By Jason Kelly and Sree Vidya Bhaktavatsalam (Bloomberg)
June 20 (Bloomberg) -- Nuveen Investments Inc., the largest U.S. closed-end fund company, agreed to be acquired by Madison Dearborn Partners LLC for $5.75 billion in the biggest leveraged buyout in the asset-management industry.
Madison Dearborn will pay $65 a share in cash for Nuveen, 20 percent more than the stock's closing price yesterday. The Chicago-based money management firm said its board hired Goldman Sachs Group Inc. to solicit higher bids for the next month.
Nuveen, which dates back to 1898, oversees $166 billion for clients, including $53 billion in funds with publicly traded shares. LBO firms bought Commerzbank AG's Jupiter fund unit and London-based Gartmore Investment Management Plc since the start of 2006 because the companies provide steady revenue to cover the debt used to finance the buyouts.
``What really attracts private-equity firms is that asset- management firms throw out so much cash,'' said Ben Phillips, managing director of New York-based investment bank Putnam Lovell NBF Securities. ``Nuveen has very high asset margins.''
TA Associates, a Boston-based buyout firm, agreed in March to acquire London-based Jupiter from Commerzbank for 740 million pounds ($1.48 billion). Last year, San Francisco-based Hellman & Friedman LLC purchased Gartmore.
Public-market investors prize fund managers, too, because they produce more consistent profits than brokerage and securities firms. Before today's buyout agreement, Nuveen shares traded at about 22 times earnings. That compared with less than 11 for New York-based Goldman, though it lagged behind the average of about 30 times for the five-member Standard and Poor's Midcap Asset Management & Custody Banks Index.
Offer Too Low?
James Ellman, whose investment firm Seacliff Capital owns Nuveen shares, said the offer from Madison Dearborn is too low.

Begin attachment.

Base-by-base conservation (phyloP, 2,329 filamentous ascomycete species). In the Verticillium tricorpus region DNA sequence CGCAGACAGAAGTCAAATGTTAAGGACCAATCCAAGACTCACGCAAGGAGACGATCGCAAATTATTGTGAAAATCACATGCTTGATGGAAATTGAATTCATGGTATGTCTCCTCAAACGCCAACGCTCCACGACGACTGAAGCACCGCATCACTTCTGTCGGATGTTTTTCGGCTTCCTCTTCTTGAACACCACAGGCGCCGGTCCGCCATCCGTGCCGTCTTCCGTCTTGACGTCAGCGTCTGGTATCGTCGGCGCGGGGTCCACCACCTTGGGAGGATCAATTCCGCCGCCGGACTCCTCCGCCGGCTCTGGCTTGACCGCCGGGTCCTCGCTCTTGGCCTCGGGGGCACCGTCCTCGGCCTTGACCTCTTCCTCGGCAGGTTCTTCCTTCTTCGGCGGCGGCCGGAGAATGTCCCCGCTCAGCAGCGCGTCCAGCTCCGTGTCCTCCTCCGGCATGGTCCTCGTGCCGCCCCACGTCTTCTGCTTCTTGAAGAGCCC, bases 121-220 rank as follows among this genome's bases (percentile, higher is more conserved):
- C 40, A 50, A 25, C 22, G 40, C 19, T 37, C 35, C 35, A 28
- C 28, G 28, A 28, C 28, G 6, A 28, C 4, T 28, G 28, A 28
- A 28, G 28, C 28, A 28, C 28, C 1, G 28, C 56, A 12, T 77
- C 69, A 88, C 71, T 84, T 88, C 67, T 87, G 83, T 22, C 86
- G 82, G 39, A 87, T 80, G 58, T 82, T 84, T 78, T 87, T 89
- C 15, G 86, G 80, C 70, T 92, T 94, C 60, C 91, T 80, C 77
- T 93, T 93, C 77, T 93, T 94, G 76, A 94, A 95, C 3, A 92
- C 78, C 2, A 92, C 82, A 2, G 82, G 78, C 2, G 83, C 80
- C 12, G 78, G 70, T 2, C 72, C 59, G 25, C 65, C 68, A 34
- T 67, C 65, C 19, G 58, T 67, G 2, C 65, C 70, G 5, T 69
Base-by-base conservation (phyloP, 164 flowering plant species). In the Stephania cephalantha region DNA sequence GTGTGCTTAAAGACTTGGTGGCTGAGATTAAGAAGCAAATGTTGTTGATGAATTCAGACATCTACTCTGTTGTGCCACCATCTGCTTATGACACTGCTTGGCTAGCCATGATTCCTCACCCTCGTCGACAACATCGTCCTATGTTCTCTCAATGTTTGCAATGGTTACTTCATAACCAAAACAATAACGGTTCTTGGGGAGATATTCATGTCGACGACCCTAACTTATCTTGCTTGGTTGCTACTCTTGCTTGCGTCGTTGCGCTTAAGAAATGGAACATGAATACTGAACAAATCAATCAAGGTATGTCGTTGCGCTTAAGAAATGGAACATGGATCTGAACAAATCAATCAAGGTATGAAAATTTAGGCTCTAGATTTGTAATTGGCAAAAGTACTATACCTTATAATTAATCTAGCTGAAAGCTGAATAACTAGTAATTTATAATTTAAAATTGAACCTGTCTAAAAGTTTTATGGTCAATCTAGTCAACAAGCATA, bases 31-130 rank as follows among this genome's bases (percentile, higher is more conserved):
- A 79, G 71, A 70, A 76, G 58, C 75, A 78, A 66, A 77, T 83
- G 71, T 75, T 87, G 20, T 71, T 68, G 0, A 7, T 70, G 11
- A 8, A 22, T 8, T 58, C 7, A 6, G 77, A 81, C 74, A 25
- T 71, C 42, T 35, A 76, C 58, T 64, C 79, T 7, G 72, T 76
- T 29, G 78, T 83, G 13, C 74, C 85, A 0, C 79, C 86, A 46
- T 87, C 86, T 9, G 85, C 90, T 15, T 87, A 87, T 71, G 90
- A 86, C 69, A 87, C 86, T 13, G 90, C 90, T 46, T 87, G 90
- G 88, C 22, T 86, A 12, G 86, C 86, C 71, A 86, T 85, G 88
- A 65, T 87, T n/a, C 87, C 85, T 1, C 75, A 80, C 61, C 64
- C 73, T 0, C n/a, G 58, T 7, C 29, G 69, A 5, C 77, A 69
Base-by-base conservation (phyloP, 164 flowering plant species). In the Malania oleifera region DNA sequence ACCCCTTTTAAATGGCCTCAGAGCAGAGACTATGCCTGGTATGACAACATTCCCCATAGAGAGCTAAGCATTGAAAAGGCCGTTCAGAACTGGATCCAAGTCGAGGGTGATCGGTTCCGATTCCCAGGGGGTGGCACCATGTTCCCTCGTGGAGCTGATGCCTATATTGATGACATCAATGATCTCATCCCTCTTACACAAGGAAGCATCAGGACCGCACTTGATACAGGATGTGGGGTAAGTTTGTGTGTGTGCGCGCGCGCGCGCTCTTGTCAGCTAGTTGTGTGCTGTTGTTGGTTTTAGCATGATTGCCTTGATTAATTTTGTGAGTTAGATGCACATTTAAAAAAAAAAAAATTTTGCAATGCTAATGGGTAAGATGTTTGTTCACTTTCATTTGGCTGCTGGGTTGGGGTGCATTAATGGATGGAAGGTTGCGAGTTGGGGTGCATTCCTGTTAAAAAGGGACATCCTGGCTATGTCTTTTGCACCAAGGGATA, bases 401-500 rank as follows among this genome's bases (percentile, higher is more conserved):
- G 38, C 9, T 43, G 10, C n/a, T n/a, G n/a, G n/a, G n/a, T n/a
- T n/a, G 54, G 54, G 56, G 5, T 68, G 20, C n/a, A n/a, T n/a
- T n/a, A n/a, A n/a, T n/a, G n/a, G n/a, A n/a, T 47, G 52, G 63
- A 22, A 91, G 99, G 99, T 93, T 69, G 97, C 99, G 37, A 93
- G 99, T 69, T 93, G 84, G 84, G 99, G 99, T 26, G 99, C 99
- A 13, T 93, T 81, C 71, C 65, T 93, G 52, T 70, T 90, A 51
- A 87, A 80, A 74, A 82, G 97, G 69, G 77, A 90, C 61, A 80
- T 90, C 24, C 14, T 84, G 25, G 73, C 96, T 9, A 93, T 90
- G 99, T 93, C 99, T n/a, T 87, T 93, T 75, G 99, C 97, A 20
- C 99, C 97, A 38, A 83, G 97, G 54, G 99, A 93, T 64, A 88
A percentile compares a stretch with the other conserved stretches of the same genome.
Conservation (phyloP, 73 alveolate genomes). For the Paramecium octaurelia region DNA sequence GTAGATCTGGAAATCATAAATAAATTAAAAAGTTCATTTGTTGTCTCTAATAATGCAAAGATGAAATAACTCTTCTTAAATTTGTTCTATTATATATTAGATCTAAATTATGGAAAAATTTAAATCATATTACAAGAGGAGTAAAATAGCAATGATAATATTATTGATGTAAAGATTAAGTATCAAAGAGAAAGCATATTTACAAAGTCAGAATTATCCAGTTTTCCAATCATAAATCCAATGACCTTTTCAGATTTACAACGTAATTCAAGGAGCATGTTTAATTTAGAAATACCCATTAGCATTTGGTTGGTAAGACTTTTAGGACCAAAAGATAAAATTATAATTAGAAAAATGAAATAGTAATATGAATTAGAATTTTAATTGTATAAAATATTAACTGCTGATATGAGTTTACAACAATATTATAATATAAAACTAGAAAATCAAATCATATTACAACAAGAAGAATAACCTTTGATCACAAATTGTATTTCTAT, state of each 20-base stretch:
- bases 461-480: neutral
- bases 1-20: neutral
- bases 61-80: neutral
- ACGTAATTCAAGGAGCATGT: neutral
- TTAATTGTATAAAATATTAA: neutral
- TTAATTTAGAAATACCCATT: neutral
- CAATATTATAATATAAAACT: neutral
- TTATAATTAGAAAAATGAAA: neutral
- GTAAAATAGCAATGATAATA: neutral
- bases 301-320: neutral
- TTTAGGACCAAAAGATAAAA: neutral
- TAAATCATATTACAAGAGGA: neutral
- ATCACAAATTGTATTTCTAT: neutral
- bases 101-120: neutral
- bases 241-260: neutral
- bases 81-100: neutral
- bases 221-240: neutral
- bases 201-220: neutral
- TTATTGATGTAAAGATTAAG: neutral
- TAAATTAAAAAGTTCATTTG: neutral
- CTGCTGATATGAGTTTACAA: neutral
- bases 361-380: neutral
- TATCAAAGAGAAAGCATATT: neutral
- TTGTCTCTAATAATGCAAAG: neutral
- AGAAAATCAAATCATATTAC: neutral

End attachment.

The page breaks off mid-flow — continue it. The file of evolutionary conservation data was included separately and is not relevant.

``We think that the deal could have easily been worth 40 percent more,'' Ellman said in a telephone interview from his office in San Francisco.
The buyout would create ``an opportunity to accelerate our current strategic initiatives,'' said John Amboian, 46, who will become chief executive officer of Nuveen next month, on a conference call with analysts. Timothy Schwertfeger, 58, who has been CEO since 1996, will remain chairman of Nuveen's fund board.
Unlike typical mutual funds, closed-end funds raise a fixed amount of money in public offerings and are traded throughout the day on stock exchanges.
``Closed-end funds would be one of the pillars for a buyer,'' said Jeffrey Ptak, an analyst at Morningstar Inc. in Chicago. ``They are not subject to the gyrations of the market, and assets aren't going to run away at the first sign of trouble.''
Nuveen reported April 30 that first-quarter net income rose 17 percent and sales gained 23 percent, as institutions doubled their deposits with the company. The company has expanded by offering mutual funds and separately managed accounts for wealthy individuals and institutions. Closed-end funds made up 32 percent of Nuveen's assets, down from 36 percent a year earlier.
Shares of Nuveen rose $9.04 to $63.20 at 12:50 p.m. in composite trading on the New York Stock Exchange. They had gained 4.4 percent so far this year, beating the 3 percent advance in the 61-member Standard and Poor's Midcap Financials Index.
Madison Dearborn's current $6.5 billion fund is the fifth it has raised since the Chicago-based firm was founded in 1992 by ex-First Chicago Corp. executives. Last month, Madison Dearborn offered to buy computer reseller CDW Corp. for about $7.3 billion, the biggest acquisition it has attempted on its own.
The firm, which oversees more than $14 billion in private- equity funds, also participated in the $11.3 billion buyout of Univision Communications Inc. in March.
Madison Dearborn's current financial-services investments include Pax Holding Corp., a securities clearing firm based in Chicago. Previously, it owned PayPal Inc., the online payments network; CapitalSource Inc., a commercial-finance company that now trades on the New York Stock Exchange; and PeopleFirst Inc., an auto lender sold to Capital One Financial Corp. in 2001, according to the firm's Web site.
In the Nuveen deal, Madison Dearborn will assume $550 million of debt, bringing the total transaction value to $6.3 billion.
The special committee of Nuveen's board that considered the buyout was advised by Goldman and Katten Muchin Rosenman LLP. Goldman and Sandler O'Neill & Partners LP provided fairness opinions. Nuveen got legal advice from Cravath, Swaine & Moore LLP and Winston & Strawn LLP.
Madison Dearborn hired Merrill Lynch & Co. and Kirkland & Ellis LLP.